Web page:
Multiple reflection, or reverberation, can occur between the transducer and a strong reflector ( Figure 7-3 ). The multiple echoes may be sufficiently strong to be detected by the instrument and to cause confusion on the display (additional echoes that do not represent additional structures). The process by which they are produced is shown in Figure 7-3 , B. This results in the display of additional reflectors that are not real ( Figure 7-4 ). The multiple reflections are placed beneath the real reflector at separation intervals equal to the separation between the transducer and the real reflector. Each subsequent reflection is weaker than prior ones, but this diminution is counteracted at least partially by the attenuation compensation (time gain compensation [TGC]) function. Reverberations can also originate between two anatomic reflecting surfaces. When closely spaced, they appear in a form called comet tail ( Figure 7-5 , A-I ). Comet tail, a particular form of reverberation, is a series of closely spaced, discrete echoes. Figure 7-6 shows an artifact that appears similar but is fundamentally different. Discrete echoes cannot be identified here because continuous emission of sound from the origin appears to be occurring. This continuous effect, termed ring-down artifact, is caused by a resonance phenomenon associated with the presence of a collection of gas bubbles. Resonance is the condition in which a driven mechanical vibration is of a frequency similar to a natural vibration frequency of the structure. The bubbles are stimulated into vibration by the incident ultrasound pulse. They then pulsate (expand and contract) for several cycles, acting as a source of ultrasound, producing a continuous stream of ultrasound that progresses distal to the bubble collection as the echo stream returns.
The mirror-image artifact, also a form of reverberation, shows structures that exist on one side of a strong reflector as being present on the other side as well. Figure 7-7 explains how this happens and shows examples. Mirror-image artifacts are common around the diaphragm and pleura because of the total reflection from air-filled lung. They occasionally occur in other locations ( Figure 7-7 , C ). Sometimes the mirrored structure is not in the unmirrored scan plane.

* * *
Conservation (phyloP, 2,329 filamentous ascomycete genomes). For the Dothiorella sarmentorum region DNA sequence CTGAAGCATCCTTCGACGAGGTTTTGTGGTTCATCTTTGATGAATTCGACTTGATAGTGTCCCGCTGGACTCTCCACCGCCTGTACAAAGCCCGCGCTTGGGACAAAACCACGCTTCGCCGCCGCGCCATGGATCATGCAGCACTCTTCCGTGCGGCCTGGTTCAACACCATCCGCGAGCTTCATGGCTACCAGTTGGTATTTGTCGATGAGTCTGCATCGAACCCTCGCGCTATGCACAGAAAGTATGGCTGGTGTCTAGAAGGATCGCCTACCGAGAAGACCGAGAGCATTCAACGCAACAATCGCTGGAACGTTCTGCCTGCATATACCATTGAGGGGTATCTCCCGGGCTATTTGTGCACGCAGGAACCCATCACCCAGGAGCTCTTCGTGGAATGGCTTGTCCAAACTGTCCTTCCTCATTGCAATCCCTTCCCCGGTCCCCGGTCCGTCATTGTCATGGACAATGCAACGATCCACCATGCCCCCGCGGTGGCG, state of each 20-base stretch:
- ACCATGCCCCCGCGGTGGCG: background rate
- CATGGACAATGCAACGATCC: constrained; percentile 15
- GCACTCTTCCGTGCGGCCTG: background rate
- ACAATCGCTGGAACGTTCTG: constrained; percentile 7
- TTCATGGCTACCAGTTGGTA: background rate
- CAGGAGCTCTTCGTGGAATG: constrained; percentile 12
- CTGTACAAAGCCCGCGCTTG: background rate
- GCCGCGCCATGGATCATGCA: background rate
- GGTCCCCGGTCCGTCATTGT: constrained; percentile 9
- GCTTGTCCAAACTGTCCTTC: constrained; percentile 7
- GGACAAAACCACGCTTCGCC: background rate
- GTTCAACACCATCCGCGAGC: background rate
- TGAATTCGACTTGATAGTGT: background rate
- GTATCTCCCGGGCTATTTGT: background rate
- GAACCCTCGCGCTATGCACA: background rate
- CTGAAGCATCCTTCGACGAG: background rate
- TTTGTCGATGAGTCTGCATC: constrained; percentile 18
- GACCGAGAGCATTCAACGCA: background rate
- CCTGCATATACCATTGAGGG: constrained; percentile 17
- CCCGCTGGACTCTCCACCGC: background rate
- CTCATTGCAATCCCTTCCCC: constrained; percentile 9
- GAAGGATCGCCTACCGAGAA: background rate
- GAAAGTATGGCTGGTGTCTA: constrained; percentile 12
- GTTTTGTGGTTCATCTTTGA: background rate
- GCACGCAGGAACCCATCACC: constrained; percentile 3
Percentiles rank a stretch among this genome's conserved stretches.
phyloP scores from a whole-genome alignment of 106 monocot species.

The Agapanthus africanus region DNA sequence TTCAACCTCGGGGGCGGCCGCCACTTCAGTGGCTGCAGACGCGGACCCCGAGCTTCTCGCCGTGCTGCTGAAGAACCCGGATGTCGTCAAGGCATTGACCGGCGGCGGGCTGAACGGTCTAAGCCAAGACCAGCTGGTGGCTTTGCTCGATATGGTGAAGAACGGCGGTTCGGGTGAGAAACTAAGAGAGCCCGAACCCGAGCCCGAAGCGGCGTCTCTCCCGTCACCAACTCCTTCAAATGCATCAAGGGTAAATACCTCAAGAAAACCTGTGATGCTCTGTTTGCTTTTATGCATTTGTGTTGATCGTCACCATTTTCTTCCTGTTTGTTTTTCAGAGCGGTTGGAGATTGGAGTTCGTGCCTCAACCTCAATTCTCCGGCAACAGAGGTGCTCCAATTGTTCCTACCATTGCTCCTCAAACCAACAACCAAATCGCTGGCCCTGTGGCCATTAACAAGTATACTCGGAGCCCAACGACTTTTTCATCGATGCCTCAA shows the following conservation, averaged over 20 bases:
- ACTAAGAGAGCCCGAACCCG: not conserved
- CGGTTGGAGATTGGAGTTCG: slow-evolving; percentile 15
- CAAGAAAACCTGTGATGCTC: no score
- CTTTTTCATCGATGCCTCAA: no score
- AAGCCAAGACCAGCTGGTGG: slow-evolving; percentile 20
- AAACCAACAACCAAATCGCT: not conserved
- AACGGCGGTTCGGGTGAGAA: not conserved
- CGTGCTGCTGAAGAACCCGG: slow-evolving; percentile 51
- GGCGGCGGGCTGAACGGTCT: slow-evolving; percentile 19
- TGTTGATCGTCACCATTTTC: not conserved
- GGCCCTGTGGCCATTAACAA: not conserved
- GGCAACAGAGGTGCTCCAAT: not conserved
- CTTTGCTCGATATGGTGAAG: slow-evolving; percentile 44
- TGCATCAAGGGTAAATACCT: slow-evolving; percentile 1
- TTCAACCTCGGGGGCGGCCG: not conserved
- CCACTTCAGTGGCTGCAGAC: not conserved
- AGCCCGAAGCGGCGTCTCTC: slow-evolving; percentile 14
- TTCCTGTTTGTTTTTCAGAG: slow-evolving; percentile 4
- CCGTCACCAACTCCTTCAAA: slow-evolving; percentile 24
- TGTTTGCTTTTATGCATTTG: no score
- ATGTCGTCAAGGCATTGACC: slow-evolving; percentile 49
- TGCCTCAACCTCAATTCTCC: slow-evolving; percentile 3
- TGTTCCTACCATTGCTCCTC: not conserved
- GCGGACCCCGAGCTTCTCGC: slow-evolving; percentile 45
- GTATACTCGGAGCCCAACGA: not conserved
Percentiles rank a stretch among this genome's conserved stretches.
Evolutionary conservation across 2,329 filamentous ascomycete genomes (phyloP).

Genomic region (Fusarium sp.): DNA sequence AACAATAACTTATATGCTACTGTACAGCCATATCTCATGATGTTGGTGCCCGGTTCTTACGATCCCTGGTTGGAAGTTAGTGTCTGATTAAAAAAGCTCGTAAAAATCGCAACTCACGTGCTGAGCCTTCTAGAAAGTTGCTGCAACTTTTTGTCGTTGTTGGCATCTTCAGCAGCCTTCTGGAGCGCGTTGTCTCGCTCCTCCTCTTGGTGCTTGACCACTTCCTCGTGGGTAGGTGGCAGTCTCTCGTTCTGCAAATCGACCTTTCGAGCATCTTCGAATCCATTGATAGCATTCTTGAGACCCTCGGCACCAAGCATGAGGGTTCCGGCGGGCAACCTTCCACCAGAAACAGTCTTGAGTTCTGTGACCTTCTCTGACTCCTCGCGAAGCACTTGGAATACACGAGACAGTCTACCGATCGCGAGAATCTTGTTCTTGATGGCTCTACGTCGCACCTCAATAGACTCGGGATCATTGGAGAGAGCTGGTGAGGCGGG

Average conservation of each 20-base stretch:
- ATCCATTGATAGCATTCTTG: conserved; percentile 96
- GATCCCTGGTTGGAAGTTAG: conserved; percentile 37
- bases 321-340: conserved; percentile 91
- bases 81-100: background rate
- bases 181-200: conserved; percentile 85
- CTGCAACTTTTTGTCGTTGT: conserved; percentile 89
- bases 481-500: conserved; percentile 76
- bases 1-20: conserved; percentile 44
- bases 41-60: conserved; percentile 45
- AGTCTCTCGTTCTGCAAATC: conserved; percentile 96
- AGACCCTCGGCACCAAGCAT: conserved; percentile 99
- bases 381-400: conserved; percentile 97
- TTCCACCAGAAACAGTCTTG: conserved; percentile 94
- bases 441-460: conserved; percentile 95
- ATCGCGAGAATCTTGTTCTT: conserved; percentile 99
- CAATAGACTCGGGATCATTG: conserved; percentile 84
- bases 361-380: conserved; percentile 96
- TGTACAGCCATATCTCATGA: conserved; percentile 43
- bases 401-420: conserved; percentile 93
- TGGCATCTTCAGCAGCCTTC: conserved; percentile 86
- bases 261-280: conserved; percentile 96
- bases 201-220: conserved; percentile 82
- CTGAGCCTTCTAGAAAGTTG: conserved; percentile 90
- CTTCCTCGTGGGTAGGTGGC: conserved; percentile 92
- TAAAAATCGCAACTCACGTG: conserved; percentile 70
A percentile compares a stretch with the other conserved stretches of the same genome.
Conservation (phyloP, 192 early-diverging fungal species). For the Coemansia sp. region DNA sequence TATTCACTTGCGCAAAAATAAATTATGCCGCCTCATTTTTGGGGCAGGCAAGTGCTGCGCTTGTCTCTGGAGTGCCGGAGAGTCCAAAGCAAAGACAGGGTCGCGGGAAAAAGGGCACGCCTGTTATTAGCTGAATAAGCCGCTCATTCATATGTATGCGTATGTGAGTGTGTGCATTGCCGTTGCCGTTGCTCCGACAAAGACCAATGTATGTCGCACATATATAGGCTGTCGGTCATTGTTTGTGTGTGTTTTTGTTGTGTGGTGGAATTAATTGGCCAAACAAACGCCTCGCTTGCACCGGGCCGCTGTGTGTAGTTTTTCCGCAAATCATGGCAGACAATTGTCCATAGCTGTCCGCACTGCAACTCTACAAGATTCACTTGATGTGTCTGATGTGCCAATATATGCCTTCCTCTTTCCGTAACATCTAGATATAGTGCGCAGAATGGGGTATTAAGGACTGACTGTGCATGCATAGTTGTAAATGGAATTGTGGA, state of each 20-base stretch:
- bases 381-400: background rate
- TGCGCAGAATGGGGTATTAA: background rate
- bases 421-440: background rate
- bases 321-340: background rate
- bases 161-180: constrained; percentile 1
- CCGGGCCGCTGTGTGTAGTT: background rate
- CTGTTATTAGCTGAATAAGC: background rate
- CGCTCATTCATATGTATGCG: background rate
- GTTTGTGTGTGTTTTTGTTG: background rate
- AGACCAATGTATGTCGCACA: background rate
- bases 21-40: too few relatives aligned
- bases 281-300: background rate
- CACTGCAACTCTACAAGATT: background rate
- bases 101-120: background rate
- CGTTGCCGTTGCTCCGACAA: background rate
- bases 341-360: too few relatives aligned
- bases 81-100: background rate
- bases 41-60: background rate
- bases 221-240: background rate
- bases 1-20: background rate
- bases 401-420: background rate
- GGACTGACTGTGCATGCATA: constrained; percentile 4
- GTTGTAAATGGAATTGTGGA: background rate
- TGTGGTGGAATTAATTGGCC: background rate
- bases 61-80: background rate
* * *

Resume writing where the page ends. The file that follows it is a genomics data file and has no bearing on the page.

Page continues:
Refraction of light enables lenses to focus and distorts the presentation of objects, as shown in Figure 7-8 . Refraction can cause a reflector to be positioned improperly (laterally) on a sonographic display ( Figure 7-9 ). This is likely to occur, for example, when the transducer is placed on the abdominal midline ( Figure 7-10 ), producing doubling of single objects. Beneath are the rectus abdominis muscles, which are surrounded by fat. These tissues present refracting boundaries because of their different propagation speeds.
Side lobes are beams that propagate from a single transducer element in directions different from the primary beam. Grating lobes are additional beams emitted from an array transducer that are stronger than the side lobes of individual elements ( Figure 7-11 ). Side and grating lobes are weaker than the primary beam and normally do not produce echoes that are imaged, particularly if they fall on a normally echogenic region of the scan. However, if grating lobes encounter a strong reflector (e.g., bone or gas), their echoes may well be imaged, particularly if they fall within an anechoic region. If so, they appear in incorrect locations ( Figure 7-12 ).
Propagation speed error occurs when the assumed value for propagation speed (1.54 mm/μsec, leading to the 13 μsec/cm round-trip travel-time rule) is incorrect. If the propagation speed that exists over a path traveled is greater than 1.54 mm/μsec, the calculated distance to the reflector is too small, and the display will place the reflector too close to the transducer ( Figure 7-13 ). This occurs because the increased speed causes the echoes to arrive sooner. If the actual speed is less than 1.54 mm/μsec, the reflector will be displayed too far from the transducer ( Figure 7-14 ) because the echoes arrive later. Refraction and propagation speed error also can cause a structure to be displayed with incorrect shape.